The USS St. Louis is expected to undergo maintenance later this year despite being on the Navy's chopping block for decommissioning in 2023.
The repair will fix a classwide problem in the ship's combining gear, a part of its anti-submarine system that has not lived up to its potential. However, the fix will make the ship usable before it goes out of commission, Navy spokeswoman Jamie Koehler told Breaking Defense.
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"[The repairs were] commenced as part of the new construction funded post-shakedown availability, prior to final decisions regarding planned decommissioning as part of the 2023 president’s budget," Koehler said. “It will allow unrestricted operations on LCS-19 prior to decommissioning and placement in out of commission, in reserve (OCIR) status."
The St. Louis, a littoral combat ship, is designed to operate close to shore and ward off coastal threats. Ships of its type are divided into two squadrons and headquartered in Mayport, Florida, and San Diego, California. The St. Louis is a Freedom-class ship that happens to be located in Florida. The ship was launched in 2018 and commissioned in 2020.
Koehler added that the defect was discovered in 2020 in all Freedom-class ships. The fix has already been made to LCS-21 and LCS-23.
The St. Louis is the only ship of its kind currently expected to undergo the repair, meaning that the ship could remain in use for smaller missions for many years. Navy officials admitted last week that LCSs that have not been fixed can also still be used for small missions but will have even tighter restrictions.
Congress has also put pressure on the Navy in previous years to keep more LCSs in commission because of their ability to carry out smaller missions and because money was already spent to create the ship initially, according to the outlet. However, the Navy has listed nine LCSs for decommissioning because of the anti-submarine problems. Officials have proposed to use the money for the ship to resupply missile stockpiles instead.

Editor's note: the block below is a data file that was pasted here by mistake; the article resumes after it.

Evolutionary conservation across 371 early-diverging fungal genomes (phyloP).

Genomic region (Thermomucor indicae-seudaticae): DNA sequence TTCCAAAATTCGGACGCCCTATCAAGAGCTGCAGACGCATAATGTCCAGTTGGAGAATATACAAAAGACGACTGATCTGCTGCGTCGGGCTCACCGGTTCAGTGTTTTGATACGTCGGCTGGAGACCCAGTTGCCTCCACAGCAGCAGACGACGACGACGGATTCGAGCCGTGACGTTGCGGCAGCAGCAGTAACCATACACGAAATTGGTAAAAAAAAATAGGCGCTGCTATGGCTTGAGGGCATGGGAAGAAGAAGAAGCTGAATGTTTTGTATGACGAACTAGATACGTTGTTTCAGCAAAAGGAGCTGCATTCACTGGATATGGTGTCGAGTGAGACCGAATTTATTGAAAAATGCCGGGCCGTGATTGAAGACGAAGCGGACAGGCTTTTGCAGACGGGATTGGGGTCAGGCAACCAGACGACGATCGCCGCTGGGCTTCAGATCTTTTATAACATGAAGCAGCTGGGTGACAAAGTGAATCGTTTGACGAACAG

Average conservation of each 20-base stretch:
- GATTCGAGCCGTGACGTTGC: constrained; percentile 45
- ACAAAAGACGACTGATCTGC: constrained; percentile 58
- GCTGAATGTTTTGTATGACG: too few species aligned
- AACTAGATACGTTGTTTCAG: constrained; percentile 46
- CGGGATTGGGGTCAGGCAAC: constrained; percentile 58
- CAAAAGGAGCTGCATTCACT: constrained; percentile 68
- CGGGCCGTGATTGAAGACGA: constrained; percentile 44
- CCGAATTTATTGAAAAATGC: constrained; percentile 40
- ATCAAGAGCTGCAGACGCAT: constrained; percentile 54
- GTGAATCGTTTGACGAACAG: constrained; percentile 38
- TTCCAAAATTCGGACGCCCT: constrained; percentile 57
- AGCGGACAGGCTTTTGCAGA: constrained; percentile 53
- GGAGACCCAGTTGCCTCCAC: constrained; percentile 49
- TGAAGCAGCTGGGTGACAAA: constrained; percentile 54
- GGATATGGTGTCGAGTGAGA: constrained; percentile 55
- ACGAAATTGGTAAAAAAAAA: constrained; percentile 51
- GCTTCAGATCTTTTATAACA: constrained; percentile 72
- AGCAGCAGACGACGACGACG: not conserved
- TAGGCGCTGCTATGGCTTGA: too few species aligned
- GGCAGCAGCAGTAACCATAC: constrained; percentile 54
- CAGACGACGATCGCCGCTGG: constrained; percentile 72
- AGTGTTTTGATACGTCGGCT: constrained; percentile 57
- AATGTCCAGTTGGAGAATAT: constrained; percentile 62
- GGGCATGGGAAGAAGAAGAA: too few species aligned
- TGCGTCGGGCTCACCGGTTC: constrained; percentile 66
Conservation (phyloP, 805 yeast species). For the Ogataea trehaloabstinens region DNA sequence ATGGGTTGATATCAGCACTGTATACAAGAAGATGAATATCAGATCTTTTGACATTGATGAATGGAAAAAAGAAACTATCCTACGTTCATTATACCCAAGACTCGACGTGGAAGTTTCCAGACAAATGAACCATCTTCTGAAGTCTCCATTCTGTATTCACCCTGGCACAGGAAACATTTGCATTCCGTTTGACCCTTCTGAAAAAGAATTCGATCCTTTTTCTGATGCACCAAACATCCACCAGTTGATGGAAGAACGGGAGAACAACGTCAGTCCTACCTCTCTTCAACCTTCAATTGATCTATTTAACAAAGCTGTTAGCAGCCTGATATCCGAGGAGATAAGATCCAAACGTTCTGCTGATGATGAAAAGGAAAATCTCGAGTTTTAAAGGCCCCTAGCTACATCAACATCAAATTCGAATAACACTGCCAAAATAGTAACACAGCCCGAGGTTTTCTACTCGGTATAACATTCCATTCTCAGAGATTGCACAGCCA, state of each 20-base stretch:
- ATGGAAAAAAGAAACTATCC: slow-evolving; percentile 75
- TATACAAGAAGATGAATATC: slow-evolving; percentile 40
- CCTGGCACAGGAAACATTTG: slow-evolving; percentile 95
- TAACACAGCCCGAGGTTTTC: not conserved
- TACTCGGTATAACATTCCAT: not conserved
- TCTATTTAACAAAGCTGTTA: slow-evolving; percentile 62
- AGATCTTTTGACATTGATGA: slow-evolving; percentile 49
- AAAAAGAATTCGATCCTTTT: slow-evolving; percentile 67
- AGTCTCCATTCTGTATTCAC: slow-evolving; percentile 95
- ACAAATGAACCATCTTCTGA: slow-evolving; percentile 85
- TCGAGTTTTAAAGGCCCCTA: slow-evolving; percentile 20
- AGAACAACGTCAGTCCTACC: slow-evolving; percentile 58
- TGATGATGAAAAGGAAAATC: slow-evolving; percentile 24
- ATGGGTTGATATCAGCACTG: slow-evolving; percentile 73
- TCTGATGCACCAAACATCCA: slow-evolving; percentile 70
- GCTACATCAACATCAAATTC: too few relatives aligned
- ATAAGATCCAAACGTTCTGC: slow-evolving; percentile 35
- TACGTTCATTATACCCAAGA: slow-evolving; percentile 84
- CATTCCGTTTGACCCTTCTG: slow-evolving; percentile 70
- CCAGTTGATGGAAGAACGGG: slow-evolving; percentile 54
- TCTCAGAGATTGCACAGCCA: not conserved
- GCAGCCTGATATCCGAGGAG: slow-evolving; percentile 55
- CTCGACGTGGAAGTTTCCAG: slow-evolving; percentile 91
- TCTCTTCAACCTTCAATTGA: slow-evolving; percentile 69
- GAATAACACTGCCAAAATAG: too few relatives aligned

“The LCS has not been a platform that has achieved its goal. We all know that,” Rep. Elaine Luria (D-VA) told Breaking Defense last month. “But it is a platform that can do low-end missions. If you get rid of the LCSs, what are you going to replace them [with]? Are you then going to need a [destroyer] to go do every one of those ops, or are those ops not going to happen?”
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Sen. Jim Inhofe (R-OK), the ranking member on the Senate Armed Services Committee, said the Navy should focus on growing U.S. fleets because China is currently predicted to surpass the United States in 2030 and become the largest navy in the world.
"With the Chinese Navy steadily climbing to 460 ships by 2030, the unforced errors in Navy shipbuilding, like the Littoral Combat Ship, must stop," Inhofe tweeted. "Programs that can scale up and grow our fleet must be the priority."
Under current plans, the U.S. is predicted to have 280 ships by 2030, according to the Daily Mail.